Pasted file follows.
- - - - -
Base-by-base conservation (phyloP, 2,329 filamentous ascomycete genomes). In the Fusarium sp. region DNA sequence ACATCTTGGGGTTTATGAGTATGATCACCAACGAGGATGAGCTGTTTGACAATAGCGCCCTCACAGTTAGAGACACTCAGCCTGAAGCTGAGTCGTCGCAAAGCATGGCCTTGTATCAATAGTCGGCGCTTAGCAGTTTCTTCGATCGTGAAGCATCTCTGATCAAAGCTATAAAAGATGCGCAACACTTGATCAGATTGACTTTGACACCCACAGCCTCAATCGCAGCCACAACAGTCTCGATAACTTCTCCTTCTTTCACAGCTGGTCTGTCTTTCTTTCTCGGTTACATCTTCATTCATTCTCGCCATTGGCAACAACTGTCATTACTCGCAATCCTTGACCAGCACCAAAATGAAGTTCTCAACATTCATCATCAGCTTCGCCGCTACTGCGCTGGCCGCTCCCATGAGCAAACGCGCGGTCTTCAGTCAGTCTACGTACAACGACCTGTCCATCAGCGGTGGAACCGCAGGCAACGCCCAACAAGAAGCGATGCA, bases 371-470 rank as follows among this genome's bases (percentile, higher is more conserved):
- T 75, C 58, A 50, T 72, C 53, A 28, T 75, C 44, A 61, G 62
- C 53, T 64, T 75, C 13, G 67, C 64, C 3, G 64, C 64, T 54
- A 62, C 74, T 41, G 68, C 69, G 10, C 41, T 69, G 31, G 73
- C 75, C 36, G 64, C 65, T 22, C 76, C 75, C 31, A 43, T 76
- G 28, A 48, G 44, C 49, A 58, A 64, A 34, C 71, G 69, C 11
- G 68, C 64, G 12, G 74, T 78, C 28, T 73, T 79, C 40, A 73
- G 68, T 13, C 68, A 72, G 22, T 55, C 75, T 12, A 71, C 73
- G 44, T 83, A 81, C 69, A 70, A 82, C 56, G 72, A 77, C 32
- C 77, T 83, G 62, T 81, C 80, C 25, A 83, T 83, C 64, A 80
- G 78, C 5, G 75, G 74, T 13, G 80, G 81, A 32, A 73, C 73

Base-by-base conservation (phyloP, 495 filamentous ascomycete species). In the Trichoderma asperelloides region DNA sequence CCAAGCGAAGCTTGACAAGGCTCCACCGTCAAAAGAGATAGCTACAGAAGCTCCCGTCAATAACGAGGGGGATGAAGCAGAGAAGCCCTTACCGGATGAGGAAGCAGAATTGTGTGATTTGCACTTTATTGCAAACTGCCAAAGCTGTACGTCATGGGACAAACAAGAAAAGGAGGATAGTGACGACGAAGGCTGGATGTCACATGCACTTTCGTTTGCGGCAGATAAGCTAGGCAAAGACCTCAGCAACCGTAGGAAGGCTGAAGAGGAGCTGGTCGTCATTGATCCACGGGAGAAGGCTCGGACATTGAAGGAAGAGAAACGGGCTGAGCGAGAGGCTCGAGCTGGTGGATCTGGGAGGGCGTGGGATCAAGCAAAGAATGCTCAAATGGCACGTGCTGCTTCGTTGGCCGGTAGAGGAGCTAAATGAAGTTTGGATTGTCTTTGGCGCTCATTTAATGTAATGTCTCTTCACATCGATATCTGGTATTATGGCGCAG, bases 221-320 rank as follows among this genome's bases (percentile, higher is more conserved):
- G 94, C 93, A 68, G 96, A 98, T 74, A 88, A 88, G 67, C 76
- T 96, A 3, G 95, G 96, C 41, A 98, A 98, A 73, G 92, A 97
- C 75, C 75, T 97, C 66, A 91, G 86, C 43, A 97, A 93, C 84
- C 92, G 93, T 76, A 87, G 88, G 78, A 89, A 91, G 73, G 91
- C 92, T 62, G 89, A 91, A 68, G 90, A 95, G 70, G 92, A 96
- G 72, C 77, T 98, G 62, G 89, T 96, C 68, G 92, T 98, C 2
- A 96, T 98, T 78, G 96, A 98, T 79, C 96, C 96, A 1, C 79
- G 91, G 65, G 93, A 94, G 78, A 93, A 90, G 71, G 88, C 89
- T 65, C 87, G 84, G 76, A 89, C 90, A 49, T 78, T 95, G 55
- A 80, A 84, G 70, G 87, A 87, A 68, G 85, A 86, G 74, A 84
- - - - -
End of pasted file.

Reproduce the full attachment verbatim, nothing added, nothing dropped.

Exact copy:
Base-by-base conservation (phyloP, 2,329 filamentous ascomycete genomes). In the Fusarium sp. region DNA sequence ACATCTTGGGGTTTATGAGTATGATCACCAACGAGGATGAGCTGTTTGACAATAGCGCCCTCACAGTTAGAGACACTCAGCCTGAAGCTGAGTCGTCGCAAAGCATGGCCTTGTATCAATAGTCGGCGCTTAGCAGTTTCTTCGATCGTGAAGCATCTCTGATCAAAGCTATAAAAGATGCGCAACACTTGATCAGATTGACTTTGACACCCACAGCCTCAATCGCAGCCACAACAGTCTCGATAACTTCTCCTTCTTTCACAGCTGGTCTGTCTTTCTTTCTCGGTTACATCTTCATTCATTCTCGCCATTGGCAACAACTGTCATTACTCGCAATCCTTGACCAGCACCAAAATGAAGTTCTCAACATTCATCATCAGCTTCGCCGCTACTGCGCTGGCCGCTCCCATGAGCAAACGCGCGGTCTTCAGTCAGTCTACGTACAACGACCTGTCCATCAGCGGTGGAACCGCAGGCAACGCCCAACAAGAAGCGATGCA, bases 371-470 rank as follows among this genome's bases (percentile, higher is more conserved):
- T 75, C 58, A 50, T 72, C 53, A 28, T 75, C 44, A 61, G 62
- C 53, T 64, T 75, C 13, G 67, C 64, C 3, G 64, C 64, T 54
- A 62, C 74, T 41, G 68, C 69, G 10, C 41, T 69, G 31, G 73
- C 75, C 36, G 64, C 65, T 22, C 76, C 75, C 31, A 43, T 76
- G 28, A 48, G 44, C 49, A 58, A 64, A 34, C 71, G 69, C 11
- G 68, C 64, G 12, G 74, T 78, C 28, T 73, T 79, C 40, A 73
- G 68, T 13, C 68, A 72, G 22, T 55, C 75, T 12, A 71, C 73
- G 44, T 83, A 81, C 69, A 70, A 82, C 56, G 72, A 77, C 32
- C 77, T 83, G 62, T 81, C 80, C 25, A 83, T 83, C 64, A 80
- G 78, C 5, G 75, G 74, T 13, G 80, G 81, A 32, A 73, C 73

Base-by-base conservation (phyloP, 495 filamentous ascomycete species). In the Trichoderma asperelloides region DNA sequence CCAAGCGAAGCTTGACAAGGCTCCACCGTCAAAAGAGATAGCTACAGAAGCTCCCGTCAATAACGAGGGGGATGAAGCAGAGAAGCCCTTACCGGATGAGGAAGCAGAATTGTGTGATTTGCACTTTATTGCAAACTGCCAAAGCTGTACGTCATGGGACAAACAAGAAAAGGAGGATAGTGACGACGAAGGCTGGATGTCACATGCACTTTCGTTTGCGGCAGATAAGCTAGGCAAAGACCTCAGCAACCGTAGGAAGGCTGAAGAGGAGCTGGTCGTCATTGATCCACGGGAGAAGGCTCGGACATTGAAGGAAGAGAAACGGGCTGAGCGAGAGGCTCGAGCTGGTGGATCTGGGAGGGCGTGGGATCAAGCAAAGAATGCTCAAATGGCACGTGCTGCTTCGTTGGCCGGTAGAGGAGCTAAATGAAGTTTGGATTGTCTTTGGCGCTCATTTAATGTAATGTCTCTTCACATCGATATCTGGTATTATGGCGCAG, bases 221-320 rank as follows among this genome's bases (percentile, higher is more conserved):
- G 94, C 93, A 68, G 96, A 98, T 74, A 88, A 88, G 67, C 76
- T 96, A 3, G 95, G 96, C 41, A 98, A 98, A 73, G 92, A 97
- C 75, C 75, T 97, C 66, A 91, G 86, C 43, A 97, A 93, C 84
- C 92, G 93, T 76, A 87, G 88, G 78, A 89, A 91, G 73, G 91
- C 92, T 62, G 89, A 91, A 68, G 90, A 95, G 70, G 92, A 96
- G 72, C 77, T 98, G 62, G 89, T 96, C 68, G 92, T 98, C 2
- A 96, T 98, T 78, G 96, A 98, T 79, C 96, C 96, A 1, C 79
- G 91, G 65, G 93, A 94, G 78, A 93, A 90, G 71, G 88, C 89
- T 65, C 87, G 84, G 76, A 89, C 90, A 49, T 78, T 95, G 55
- A 80, A 84, G 70, G 87, A 87, A 68, G 85, A 86, G 74, A 84